The author's objection may be found through the file 'link' shown at the foot of this article. This second objection should really be read in conjunction with the first objection, the link for which can be found at the foot of the 20th October 2013 article.


MP James Gray's thoughts about solar parks, the ex-HMS Royal Arthur site and Network Rail's works in Wiltshire associated with the electrification of the London-Bristol main line are given in his 17th April Gazette & Herald column, the 'link' for which is here:



Wadswick Solar Park - 2014 objection.pdf
Adobe Acrobat document [4.1 MB]
At Chapel Plaister looking south to Salisbury Plain - 1999

26th March 2014 – revised solar park plans submitted


Submitted some time ago actually – the revised planning application is 14/03084/FUL. The link to the Wilts County Council planning webpage is given at the foot of this article.


The landowner stated in an email of 19th February, that: "the number of panels in the revised scheme to generate 6.3mW will be in the region of 26,000 panels".


However, the new Design and Access Statement states: "there would be approximately 34,000 solar panels". I don't know why this says "would" and not "will" but anyway, even basic figures do not add up here. In a phone call regarding the initial application, the park developer stated that the rating of each panel is 240W and the park output can be calculated by multiplying the number of panels (now 34,000) by this rating which gives a figure of  8.16mW, not the 6.3mW stated in the new application.

The total area of the park, at 14 hectares (20 football pitches) has not changed. In my view and the views of the scores of other objectors to the initial application, a solar park is wholly inappropriate in Wadswick Lane.


It is as important, if not more so, to object to this revised application as to the first as the wily developers will use a reduction in objections as an indication that the revised plan is more acceptable.


The Wilts CC planning pages link is here:


Enter the application number given above to see all related documents. Objections can be made until Thursday 17 April 2014.

15th February 2014 - revised solar park plans (*see below for update)


The 9th February article below states that the landowner, agent and developer have revised plans for the solar park. However, the developer (Brilliant Harvest of Bruton) states that it has not been involved with the new plan which is shown in the two files below.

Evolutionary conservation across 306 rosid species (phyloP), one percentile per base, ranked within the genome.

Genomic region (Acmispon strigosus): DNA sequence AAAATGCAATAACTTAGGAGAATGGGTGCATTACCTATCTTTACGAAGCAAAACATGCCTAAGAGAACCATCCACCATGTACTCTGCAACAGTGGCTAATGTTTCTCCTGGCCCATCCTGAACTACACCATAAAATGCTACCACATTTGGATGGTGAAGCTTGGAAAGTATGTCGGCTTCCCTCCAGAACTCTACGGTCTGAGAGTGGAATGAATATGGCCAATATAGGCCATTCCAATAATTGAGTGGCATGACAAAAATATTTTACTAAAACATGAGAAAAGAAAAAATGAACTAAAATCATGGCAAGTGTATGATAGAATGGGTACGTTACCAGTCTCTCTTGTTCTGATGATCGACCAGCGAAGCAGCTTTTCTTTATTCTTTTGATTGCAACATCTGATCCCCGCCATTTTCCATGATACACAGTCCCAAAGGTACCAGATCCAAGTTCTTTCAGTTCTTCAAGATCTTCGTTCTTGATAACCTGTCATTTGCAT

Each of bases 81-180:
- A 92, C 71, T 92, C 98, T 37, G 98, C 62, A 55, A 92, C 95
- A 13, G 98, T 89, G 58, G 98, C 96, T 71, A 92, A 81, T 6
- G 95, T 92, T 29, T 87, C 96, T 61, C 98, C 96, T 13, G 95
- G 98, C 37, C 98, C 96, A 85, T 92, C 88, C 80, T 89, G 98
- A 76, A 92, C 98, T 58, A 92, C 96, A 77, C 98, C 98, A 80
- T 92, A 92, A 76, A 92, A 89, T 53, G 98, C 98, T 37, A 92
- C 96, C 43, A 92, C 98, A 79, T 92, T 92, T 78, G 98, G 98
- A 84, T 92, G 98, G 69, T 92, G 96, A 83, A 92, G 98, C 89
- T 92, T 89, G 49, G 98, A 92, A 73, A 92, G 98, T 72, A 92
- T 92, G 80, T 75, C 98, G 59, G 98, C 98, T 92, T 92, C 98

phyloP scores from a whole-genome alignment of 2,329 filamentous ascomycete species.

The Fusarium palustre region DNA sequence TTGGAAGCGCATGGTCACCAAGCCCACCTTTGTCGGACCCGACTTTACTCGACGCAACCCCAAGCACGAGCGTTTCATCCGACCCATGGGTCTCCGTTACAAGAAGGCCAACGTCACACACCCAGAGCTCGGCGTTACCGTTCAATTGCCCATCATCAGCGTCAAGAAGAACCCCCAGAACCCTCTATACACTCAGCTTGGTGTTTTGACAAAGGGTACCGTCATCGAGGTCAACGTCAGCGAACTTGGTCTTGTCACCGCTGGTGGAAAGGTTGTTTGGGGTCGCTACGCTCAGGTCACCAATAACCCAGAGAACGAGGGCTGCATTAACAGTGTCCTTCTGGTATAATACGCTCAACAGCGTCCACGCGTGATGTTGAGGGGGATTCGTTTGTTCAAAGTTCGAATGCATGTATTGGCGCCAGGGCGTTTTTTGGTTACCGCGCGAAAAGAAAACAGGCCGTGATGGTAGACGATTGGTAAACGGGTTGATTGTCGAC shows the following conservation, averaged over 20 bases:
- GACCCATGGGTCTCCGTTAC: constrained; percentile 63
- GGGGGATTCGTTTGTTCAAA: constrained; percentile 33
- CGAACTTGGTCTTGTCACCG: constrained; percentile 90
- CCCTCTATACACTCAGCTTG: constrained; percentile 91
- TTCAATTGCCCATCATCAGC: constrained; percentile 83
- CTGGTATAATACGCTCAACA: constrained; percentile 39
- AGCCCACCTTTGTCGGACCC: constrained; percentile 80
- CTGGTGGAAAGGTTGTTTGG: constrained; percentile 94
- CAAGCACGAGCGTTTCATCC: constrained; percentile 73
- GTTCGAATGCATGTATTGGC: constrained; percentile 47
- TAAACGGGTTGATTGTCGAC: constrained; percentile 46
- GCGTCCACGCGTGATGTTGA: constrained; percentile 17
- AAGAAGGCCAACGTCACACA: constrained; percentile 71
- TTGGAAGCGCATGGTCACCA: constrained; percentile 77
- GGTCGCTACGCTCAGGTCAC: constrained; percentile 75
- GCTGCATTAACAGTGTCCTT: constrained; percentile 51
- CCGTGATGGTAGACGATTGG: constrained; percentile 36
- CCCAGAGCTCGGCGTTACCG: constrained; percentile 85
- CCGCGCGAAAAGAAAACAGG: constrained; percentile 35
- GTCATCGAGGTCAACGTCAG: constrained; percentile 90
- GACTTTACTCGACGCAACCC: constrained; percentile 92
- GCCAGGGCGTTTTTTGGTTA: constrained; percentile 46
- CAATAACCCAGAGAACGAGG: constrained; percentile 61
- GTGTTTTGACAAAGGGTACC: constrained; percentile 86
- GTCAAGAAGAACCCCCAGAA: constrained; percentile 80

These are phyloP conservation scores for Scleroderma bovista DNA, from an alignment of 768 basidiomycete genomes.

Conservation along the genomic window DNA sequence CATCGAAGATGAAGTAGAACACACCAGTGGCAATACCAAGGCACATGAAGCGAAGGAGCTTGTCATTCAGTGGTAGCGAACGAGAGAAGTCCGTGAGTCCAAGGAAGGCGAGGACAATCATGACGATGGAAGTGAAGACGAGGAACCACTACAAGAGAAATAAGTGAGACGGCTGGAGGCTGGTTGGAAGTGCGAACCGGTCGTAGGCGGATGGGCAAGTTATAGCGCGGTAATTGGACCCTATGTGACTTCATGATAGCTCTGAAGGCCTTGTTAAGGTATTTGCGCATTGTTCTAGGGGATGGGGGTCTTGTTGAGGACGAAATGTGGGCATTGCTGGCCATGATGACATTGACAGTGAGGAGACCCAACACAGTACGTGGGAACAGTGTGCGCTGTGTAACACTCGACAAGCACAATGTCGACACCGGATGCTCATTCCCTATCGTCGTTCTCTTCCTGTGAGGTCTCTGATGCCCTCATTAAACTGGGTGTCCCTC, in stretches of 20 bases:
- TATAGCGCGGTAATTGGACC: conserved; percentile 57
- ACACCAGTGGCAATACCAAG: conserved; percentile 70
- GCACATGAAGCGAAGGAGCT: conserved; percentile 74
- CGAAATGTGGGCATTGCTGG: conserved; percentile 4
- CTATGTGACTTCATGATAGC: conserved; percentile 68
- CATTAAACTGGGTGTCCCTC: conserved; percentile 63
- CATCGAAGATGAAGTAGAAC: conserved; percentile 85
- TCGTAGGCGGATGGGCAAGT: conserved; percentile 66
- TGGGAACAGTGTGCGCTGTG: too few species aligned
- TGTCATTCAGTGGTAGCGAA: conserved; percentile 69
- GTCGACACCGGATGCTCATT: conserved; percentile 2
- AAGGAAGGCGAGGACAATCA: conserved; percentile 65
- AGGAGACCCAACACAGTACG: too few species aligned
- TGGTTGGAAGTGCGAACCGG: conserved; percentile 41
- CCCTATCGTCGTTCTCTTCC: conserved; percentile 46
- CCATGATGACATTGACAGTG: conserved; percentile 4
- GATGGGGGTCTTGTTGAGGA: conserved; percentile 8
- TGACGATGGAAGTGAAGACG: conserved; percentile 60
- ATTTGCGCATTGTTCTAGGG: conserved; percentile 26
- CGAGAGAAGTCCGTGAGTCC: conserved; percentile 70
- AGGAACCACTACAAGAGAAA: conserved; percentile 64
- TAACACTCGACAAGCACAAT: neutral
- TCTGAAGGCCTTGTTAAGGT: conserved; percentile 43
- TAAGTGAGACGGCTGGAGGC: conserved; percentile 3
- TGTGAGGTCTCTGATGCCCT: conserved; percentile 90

On first reading, there appear to be some 'issues'. A fundamental one is that the revised plan reduces the park output (size) from 9.6mW to 6.3mW but there does not appear to have been a corresponding reduction in the number of solar panels. In order to achieve the output reduction, the original number of panels would have to be reduced from 40,052 to 26,284, however this scale of reduction is not apparent with the new plan. The agent and landowner have promised to resolve this query on Monday (17th Feb).*


In addition, the new plan states that the height of the solar panels has been reduced from 3m to 2.3m but the height of the panels in the original plan was 2.3m.


*The landowner has today, 19th February, stated: "I can confirm that the number of panels in the revised scheme to generate 6.3mW will be in the region of 26,000 panels".

Solar Park Revised Plan 1.jpg
JPG image [146.5 KB]
Solar Park Revised Plan 2.jpg
JPG image [166.9 KB]
The beech at Thorneypits on 20th October 2013

9th February 2014 - revised solar park proposal


RB & T Barton (the landowner)/Brilliant Harvest (the enabler & constructor)/Pegasus Group (the agent) have revised plans for the proposed solar park at Wadswick. The original plan was refused planning permission by Wilts CC on 18th December 2013 - see 12th January 2014 article below and previous articles.


According to the landowner, the revised plan reduces the size of the park by 30%. A public exhibition of the new proposal will be held at Manor Farm, Wadswick on Wednesday 12th February 2014 from 3pm to 8pm.


Just using this 'news' to also show the beech at Thorneypits that was blown down during the 25th January storm (see the 'News', 'Boxfields'' page) after standing here for, probably, the best part of 250 years. There are quite a number of pictures of this beech, over the years, on the 'Localities', 'Thorneypits' page.